I thought about where I was in that year: living in a Philadelphia rowhouse a few blocks from the Rocky Steps, working nights at the Inquirer, a hopeful newlywed at 40. Could I have imagined, then, driving this car, having this boy, living this life? From the CD player, Prince sang: “I don’t care where we go, I don’t care what we do. I don’t care, pretty baby, just take me with you.”
Yes, I thought, this is exactly what I imagined.
Sometime after we returned home, the Baby Boy struck up a conversation with his dad. “I think,” he said, “Mom really likes the Miata.”
The evidence is right there – there, where the soil is slowly swallowing a flat tire. This machine hasn’t moved in a long time.
But when it did, this Massey Ferguson 175 was a workhorse – short on glamor, long on guts. MF rolled out the 175 in 1964; for 11 years, it was the manufacturer’s standard for light- to medium-use tractors. It also was the result of years of mergers – of an Ontario, Canada, company founded in 1847, that successively merged with other manufacturers. And, with each merger, came a newer, more powerful tractor.
(Memama bought a used MF, a TE-20, from a dealer in Fuquay-Varina, N.C. It was gray with a steel seat and steering wheel the diameter of a manhole. It pulled stumps and plows and cars. It carried two little boys, one on each fender, their mama keeping a worried watch.)
But even the most-reliable tractor eventually slows, then stops. This one came to a rest outside a convenience store that begs customers not to wear Halloween masks when entering the premises.
I own a 1948 Jeep – well, technically, I own two. One should, sometime in the future, be back on the road; the other is the carcass that will render parts to make the first CJ2A Jeep roadworthy.
A nation separated them. One was a Florida bog-runner, shoved in a barn and forgotten for years. The other worked for years as a parade entry for a VFW hall in Wisconsin. I retrieved the Florida Jeep on a UHaul flatbed – a great road trip for myself and older son. A taciturn guy with a big mustache delivered the other from Wisconsin to my door. “Long drive,” he said.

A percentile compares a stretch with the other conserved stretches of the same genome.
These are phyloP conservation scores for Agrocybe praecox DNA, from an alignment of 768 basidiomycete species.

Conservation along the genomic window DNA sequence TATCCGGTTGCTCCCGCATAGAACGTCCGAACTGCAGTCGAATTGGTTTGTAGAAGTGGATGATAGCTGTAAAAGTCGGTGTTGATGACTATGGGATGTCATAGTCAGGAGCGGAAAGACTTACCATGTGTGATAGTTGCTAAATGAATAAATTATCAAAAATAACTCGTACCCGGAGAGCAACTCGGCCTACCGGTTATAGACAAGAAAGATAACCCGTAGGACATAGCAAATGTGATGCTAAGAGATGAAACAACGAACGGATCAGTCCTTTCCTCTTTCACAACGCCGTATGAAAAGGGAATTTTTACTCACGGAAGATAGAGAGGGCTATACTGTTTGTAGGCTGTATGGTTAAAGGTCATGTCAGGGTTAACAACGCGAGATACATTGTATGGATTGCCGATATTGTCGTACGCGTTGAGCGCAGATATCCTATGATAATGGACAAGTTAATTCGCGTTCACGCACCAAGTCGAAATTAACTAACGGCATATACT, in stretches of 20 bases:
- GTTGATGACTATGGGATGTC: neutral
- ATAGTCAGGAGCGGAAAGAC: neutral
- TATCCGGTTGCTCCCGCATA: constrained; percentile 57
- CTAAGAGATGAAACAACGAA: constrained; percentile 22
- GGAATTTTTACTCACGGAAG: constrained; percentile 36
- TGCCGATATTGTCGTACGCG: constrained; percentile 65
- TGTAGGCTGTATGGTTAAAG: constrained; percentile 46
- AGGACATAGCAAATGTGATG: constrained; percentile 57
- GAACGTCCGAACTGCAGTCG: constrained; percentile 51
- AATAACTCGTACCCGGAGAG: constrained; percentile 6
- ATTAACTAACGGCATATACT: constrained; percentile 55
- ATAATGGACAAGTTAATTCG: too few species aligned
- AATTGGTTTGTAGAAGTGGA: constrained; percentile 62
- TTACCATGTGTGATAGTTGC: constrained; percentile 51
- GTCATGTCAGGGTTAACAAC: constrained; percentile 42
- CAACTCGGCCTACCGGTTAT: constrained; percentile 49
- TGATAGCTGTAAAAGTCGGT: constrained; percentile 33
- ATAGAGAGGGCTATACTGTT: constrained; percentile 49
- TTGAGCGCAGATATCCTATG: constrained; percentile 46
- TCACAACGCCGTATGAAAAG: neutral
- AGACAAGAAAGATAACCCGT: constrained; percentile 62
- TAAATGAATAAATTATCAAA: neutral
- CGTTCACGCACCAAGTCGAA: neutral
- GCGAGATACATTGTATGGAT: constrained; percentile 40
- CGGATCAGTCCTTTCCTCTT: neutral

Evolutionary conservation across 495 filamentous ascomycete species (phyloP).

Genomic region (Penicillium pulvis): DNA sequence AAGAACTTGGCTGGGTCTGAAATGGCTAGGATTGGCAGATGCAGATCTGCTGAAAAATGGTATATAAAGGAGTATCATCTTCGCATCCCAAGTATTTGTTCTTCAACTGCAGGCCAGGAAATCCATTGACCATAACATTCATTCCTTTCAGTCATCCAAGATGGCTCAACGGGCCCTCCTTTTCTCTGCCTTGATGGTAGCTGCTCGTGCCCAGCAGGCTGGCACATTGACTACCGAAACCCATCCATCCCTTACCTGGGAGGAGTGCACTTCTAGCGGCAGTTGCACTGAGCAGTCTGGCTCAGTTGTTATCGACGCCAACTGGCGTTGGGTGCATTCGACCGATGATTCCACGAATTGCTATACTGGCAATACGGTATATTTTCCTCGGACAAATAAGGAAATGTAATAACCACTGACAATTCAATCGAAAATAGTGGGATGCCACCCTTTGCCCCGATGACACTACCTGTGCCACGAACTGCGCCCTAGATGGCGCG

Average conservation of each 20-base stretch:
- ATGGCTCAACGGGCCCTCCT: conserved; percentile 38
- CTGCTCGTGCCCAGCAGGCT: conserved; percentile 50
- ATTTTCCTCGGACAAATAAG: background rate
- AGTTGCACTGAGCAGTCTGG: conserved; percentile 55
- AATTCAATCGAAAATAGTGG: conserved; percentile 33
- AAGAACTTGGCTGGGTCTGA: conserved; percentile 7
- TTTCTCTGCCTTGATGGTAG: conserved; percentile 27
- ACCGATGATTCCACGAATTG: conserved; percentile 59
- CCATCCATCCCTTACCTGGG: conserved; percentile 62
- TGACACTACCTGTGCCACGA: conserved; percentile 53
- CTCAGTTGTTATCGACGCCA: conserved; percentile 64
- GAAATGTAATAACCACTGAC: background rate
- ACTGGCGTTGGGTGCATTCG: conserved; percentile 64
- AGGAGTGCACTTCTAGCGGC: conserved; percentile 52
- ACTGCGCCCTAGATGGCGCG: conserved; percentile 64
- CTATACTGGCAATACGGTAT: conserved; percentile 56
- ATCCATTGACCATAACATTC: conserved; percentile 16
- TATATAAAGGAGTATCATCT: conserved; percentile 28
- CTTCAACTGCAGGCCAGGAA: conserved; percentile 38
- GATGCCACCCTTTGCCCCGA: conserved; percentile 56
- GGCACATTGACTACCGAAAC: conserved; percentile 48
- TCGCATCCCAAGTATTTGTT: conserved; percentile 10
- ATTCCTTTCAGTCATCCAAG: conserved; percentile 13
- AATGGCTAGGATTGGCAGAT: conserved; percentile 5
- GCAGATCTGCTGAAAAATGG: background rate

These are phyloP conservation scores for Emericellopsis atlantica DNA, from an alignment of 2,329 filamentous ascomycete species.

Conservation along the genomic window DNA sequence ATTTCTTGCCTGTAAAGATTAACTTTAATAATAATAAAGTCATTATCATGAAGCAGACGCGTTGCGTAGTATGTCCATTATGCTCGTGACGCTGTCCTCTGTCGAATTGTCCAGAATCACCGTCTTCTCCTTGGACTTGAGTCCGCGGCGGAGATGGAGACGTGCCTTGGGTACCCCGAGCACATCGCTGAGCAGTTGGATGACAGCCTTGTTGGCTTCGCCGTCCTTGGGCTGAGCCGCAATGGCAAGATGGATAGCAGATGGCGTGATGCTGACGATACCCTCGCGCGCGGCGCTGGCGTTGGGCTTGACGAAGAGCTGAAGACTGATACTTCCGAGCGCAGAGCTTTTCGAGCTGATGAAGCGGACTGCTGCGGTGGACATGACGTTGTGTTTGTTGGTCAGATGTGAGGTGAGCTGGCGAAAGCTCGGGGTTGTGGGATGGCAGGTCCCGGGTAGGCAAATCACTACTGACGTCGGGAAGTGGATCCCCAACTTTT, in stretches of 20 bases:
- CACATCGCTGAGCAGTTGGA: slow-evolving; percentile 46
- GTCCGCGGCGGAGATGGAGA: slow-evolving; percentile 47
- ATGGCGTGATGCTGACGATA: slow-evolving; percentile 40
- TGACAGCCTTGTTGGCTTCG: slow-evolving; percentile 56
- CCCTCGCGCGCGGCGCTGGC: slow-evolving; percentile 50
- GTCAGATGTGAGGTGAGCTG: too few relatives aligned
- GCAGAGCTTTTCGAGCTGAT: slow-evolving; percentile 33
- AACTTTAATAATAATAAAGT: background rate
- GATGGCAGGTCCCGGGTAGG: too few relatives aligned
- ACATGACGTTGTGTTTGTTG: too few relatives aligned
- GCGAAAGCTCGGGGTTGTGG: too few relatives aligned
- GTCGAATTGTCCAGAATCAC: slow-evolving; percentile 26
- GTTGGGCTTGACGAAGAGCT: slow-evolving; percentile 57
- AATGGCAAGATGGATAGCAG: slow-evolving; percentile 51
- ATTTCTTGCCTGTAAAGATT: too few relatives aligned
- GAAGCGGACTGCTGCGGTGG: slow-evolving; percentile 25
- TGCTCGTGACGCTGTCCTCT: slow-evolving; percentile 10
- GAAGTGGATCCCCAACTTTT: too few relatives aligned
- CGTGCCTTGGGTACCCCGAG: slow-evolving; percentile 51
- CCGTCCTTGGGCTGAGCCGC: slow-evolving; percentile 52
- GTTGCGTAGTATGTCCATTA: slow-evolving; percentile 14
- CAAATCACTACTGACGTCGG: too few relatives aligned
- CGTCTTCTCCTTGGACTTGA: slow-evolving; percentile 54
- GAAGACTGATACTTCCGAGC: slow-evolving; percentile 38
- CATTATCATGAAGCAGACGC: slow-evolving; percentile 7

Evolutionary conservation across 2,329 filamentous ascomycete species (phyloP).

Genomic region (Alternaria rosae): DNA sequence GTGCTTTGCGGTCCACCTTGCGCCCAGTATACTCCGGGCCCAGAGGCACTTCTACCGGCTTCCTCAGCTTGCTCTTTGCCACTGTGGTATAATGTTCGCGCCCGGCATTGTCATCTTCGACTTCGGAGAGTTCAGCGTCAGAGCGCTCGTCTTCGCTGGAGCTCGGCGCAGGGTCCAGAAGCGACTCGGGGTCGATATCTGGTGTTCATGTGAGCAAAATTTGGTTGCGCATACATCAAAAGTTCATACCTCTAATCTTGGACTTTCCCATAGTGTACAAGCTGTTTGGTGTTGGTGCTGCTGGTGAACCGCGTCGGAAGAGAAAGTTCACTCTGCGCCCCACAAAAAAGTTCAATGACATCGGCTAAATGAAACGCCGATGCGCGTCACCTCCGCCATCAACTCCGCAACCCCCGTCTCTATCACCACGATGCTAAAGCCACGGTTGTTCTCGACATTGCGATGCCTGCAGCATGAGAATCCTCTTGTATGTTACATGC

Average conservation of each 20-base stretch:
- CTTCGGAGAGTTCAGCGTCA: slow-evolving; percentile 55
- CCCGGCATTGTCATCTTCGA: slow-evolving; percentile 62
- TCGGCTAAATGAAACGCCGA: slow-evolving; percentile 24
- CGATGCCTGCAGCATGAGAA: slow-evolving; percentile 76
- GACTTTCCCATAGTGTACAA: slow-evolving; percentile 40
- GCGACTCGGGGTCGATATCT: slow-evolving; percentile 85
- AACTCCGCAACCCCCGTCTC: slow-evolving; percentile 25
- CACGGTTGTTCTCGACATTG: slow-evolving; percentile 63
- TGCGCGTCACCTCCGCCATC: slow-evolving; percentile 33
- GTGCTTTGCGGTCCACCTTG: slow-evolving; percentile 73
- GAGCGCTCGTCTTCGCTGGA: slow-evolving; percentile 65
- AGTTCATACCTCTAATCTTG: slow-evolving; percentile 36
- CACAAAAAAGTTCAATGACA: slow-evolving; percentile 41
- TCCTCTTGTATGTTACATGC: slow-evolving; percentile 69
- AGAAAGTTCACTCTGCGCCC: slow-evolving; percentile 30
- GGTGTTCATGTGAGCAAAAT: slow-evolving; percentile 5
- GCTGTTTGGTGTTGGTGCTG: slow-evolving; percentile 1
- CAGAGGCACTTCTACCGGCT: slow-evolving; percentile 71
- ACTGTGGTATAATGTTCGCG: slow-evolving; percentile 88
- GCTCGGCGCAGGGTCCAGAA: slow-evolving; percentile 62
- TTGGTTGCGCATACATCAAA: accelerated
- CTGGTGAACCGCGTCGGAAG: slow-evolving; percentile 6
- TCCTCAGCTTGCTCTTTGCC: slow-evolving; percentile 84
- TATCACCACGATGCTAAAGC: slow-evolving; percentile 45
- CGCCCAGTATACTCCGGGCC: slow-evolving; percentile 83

I credit my younger son for the Jeep – er, Jeeps. We were returning from a baseball game a couple of years ago when he spied a restored CJ2A outside a hardware store. “Wouldn’t it be cool to get one to restore?” he asked. I nearly ran off the road.
When I was his age, about 14 or so, I craved an old Jeep. Ever since my friend up the road had showed me his daddy’s old flat-fendered machine, I had wanted one. It was more go-cart than car – a tiny thing with a short wheelbase, a C-cab perched like a half-built outhouse over two bucket seats. It rattled. It rumbled. It caught my heart. I begged dad to buy one we could take apart in the barn. The old man was too cheap. I realized that getting a Jeep, like signing a Major League contract, wasn’t in the works.
And then, long decades later, my baby boy repeated what his dad had said all those years ago.
The chassis to the driver Jeep is now in my garage. The body — it’s called a “tub” — is sitting on two sawhorses in the back yard beyond the garage where my wife cannot see it. The engine was yanked, put back. It has new shocks. We have to rebuild the brakes. I want to switch the electrical system from 6 volts to 12. I am daunted by all that needs to be done. Some days, I want to advertise the old metal and cut my losses: Two Jeeps, cheap.
Then I think of my boy, and the boy my father refused.
Someone got it this far. Then, nature did what it always does: Its green tendrils reached out. With leaf and limb, it drew the machine close.
Peeking from all this foliage is a first-edition Dodge D100 pickup. The D100 marked a styling departure from the mid-‘50s Job Rated machines – wider, not as tall, a better ride. It came in two styles: the fleetside beds, called Sweptline, and the stepside, aka Utiline. Under the hood was a 318, the smallest V8 in the Chrysler line, or the 225 hemi, a nearly indestructible 6-cylinder power plant.
The D100 was a Dodge mainstay from 1961 through 1993. This machine appears to be a ’64, though it’s hard to say. It has the remains of the hemi under its rusted hood.
These trucks did it all — hauled groceries, firewood, feed, dirt, construction materials, furniture, you name it. At least one took hormonally driven boys to Myrtle Beach. It carried a guy and his date to the prom.